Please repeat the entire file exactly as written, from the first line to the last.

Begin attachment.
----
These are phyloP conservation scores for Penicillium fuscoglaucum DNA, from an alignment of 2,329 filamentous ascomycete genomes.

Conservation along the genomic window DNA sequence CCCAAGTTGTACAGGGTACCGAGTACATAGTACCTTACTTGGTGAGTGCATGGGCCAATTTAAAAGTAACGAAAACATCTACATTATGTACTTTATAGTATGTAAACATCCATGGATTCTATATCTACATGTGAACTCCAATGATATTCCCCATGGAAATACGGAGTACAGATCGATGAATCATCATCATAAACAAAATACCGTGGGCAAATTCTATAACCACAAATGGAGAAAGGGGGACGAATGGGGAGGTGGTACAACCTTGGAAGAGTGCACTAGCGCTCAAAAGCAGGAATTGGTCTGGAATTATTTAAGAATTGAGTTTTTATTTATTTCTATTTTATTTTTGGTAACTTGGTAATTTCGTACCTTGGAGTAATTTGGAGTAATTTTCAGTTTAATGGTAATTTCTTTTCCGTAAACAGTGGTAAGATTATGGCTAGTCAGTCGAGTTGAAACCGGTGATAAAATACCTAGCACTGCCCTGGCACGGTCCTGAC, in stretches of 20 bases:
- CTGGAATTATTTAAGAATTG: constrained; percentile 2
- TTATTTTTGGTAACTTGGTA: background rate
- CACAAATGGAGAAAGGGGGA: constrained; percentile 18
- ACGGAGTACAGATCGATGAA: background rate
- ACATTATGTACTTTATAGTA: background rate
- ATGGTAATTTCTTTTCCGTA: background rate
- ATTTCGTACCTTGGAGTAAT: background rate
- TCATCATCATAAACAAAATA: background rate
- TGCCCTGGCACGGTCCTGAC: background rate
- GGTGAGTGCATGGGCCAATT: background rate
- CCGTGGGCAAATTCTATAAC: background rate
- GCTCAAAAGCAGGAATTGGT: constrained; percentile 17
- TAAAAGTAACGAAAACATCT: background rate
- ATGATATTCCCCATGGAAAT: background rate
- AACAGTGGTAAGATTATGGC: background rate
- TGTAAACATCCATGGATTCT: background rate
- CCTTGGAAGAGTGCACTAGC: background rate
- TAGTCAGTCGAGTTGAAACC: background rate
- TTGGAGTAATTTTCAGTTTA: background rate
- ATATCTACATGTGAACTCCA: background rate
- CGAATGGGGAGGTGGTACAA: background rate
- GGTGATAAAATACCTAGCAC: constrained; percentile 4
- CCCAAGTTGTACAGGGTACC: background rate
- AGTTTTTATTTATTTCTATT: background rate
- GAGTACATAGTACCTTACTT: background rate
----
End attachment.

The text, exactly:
These are phyloP conservation scores for Penicillium fuscoglaucum DNA, from an alignment of 2,329 filamentous ascomycete genomes.

Conservation along the genomic window DNA sequence CCCAAGTTGTACAGGGTACCGAGTACATAGTACCTTACTTGGTGAGTGCATGGGCCAATTTAAAAGTAACGAAAACATCTACATTATGTACTTTATAGTATGTAAACATCCATGGATTCTATATCTACATGTGAACTCCAATGATATTCCCCATGGAAATACGGAGTACAGATCGATGAATCATCATCATAAACAAAATACCGTGGGCAAATTCTATAACCACAAATGGAGAAAGGGGGACGAATGGGGAGGTGGTACAACCTTGGAAGAGTGCACTAGCGCTCAAAAGCAGGAATTGGTCTGGAATTATTTAAGAATTGAGTTTTTATTTATTTCTATTTTATTTTTGGTAACTTGGTAATTTCGTACCTTGGAGTAATTTGGAGTAATTTTCAGTTTAATGGTAATTTCTTTTCCGTAAACAGTGGTAAGATTATGGCTAGTCAGTCGAGTTGAAACCGGTGATAAAATACCTAGCACTGCCCTGGCACGGTCCTGAC, in stretches of 20 bases:
- CTGGAATTATTTAAGAATTG: constrained; percentile 2
- TTATTTTTGGTAACTTGGTA: background rate
- CACAAATGGAGAAAGGGGGA: constrained; percentile 18
- ACGGAGTACAGATCGATGAA: background rate
- ACATTATGTACTTTATAGTA: background rate
- ATGGTAATTTCTTTTCCGTA: background rate
- ATTTCGTACCTTGGAGTAAT: background rate
- TCATCATCATAAACAAAATA: background rate
- TGCCCTGGCACGGTCCTGAC: background rate
- GGTGAGTGCATGGGCCAATT: background rate
- CCGTGGGCAAATTCTATAAC: background rate
- GCTCAAAAGCAGGAATTGGT: constrained; percentile 17
- TAAAAGTAACGAAAACATCT: background rate
- ATGATATTCCCCATGGAAAT: background rate
- AACAGTGGTAAGATTATGGC: background rate
- TGTAAACATCCATGGATTCT: background rate
- CCTTGGAAGAGTGCACTAGC: background rate
- TAGTCAGTCGAGTTGAAACC: background rate
- TTGGAGTAATTTTCAGTTTA: background rate
- ATATCTACATGTGAACTCCA: background rate
- CGAATGGGGAGGTGGTACAA: background rate
- GGTGATAAAATACCTAGCAC: constrained; percentile 4
- CCCAAGTTGTACAGGGTACC: background rate
- AGTTTTTATTTATTTCTATT: background rate
- GAGTACATAGTACCTTACTT: background rate